They expressed their ideas in conversations and through drawings and paintings, working in large and smaller groups.

Children were invited to work in pairs to create a small painting. Trish and Debbi, the practitioners, noted how the children's ideas were exchanged and negotiated. Not all the pairs worked well together. Some children were more dominant than others, while others readily shared their ideas:

'I've done mine,' said Maisie.

'We are finding all the colours. I think it is going to be hard work ... we are doing it t together,' said Megan.

Trish and Debbi also recognised their mistake of being too actively involved with the children, which meant that they had too little time to collect the dialogue from children.

On reviewing the paintings, there appeared to be a common thread of interest in layering colours and lines over the top of one another. When discussing other ways of creating this effect with the children, Debbi mentioned the possibility of using sheep fleeces (felting) to make another type of picture.

Confronted by a problem

This suggestion posed the problem of where to get the fleece from. Aimee thought they could get 'wool' from the shop and knit with it, but Sam suggested that it came from the sheep at the farm.

Andrew elaborated on this by saying, 'The farmer has a machine to get the wool off the sheep' (drawing 1).

Children were interested in this notion and responded to Trish's suggestion to draw their ideas of what a sheep machine looked like and how it might work.

Aimee's machine is 'automatic'. She says, 'The sheep goes inside the machine and whoosh - the wool comes off' (drawing 2).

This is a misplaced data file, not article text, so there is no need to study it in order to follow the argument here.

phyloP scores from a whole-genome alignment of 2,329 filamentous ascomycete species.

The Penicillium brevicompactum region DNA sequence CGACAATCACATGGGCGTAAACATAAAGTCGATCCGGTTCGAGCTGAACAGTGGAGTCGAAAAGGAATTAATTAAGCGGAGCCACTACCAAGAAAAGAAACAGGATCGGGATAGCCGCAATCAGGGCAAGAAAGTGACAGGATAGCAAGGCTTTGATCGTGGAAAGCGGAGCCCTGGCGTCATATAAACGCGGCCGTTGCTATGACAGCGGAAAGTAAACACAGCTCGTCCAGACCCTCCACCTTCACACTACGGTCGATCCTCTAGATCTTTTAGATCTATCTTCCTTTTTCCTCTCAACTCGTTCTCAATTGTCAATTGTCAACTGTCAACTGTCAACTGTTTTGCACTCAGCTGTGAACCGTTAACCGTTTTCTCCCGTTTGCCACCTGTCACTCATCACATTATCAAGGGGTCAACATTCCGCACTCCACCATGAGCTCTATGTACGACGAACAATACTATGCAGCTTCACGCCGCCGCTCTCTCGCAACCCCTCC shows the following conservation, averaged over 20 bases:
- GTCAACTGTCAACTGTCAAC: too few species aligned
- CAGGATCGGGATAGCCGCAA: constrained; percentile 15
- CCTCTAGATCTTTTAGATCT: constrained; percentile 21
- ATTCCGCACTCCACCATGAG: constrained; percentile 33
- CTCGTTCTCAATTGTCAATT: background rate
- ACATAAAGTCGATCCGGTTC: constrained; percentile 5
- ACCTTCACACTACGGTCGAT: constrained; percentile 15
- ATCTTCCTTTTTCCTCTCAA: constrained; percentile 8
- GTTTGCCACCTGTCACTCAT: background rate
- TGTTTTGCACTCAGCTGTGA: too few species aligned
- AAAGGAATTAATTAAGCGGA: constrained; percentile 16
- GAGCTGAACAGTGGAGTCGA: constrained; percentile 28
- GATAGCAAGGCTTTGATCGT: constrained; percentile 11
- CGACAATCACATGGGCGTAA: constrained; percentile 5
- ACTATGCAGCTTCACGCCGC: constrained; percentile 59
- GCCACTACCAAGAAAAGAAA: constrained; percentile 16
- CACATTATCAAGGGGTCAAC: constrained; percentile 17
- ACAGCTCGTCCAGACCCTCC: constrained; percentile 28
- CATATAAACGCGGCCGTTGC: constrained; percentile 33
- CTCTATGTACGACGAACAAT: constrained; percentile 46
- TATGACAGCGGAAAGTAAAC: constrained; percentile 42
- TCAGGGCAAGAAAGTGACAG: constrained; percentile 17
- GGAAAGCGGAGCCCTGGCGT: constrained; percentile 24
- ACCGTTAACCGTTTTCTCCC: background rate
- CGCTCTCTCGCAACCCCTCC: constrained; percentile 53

Maisie's sheep also goes inside the machine and whooshes through it. (The lines represent the direction the sheep takes as it whooshes through.) She describes the wool as flying and floating out of the machine at the other end (drawing 3).

Megan's machine involved the woolly sheep entering the machine. The wool comes out of the machine in two places. The sheep goes in happy but comes out sad. The farmer is happy, though, because he has the sheep's wool.

Andrew considered the role of the farmer who is waiting for the machine to take the wool off the sheep. While waiting, the farmer gets to play football.


These initial drawings were used the following week to encourage the children to recall their original ideas and possibly elaborate them and so deepen their initial ideas.

Megan clarified her ideas of the process of the machine. She was concerned about what happens to the sheep (their safety) and how the wool is packaged when processed (drawings 5, 6).

Andrew continued to explore the role of the farmer when the machine was in action. The spirally, whirling lines represent the movement of the machine (drawing 4).

The children developed and deepened their ideas still further as a result of Trish and Debbi acting as co-partners. Both adults felt that they had learned a great deal by working together, including:

- recognising the need to consider the appropriateness of their questions and challenges

- gaining further insights about the different ways that children expressed their thoughts and ideas through mark-making

- understanding the need for children to have time to repeat, sustain and re-visit experiences in order to consolidate their ideas and also change them.


- EE 3.1 Observation, Assessment and Planning

- L&D 4.2 Active Learning

- L&D 4.3 Creativity and Critical Thinking

- L&D 4.4 Areas of Learning and Development: Creative Development

- L&D 4.4 Areas of Learning and Development: Communication, Language and Literacy


- The case study is printed with kind permission from Bushbury Nursery School, Wolverhampton.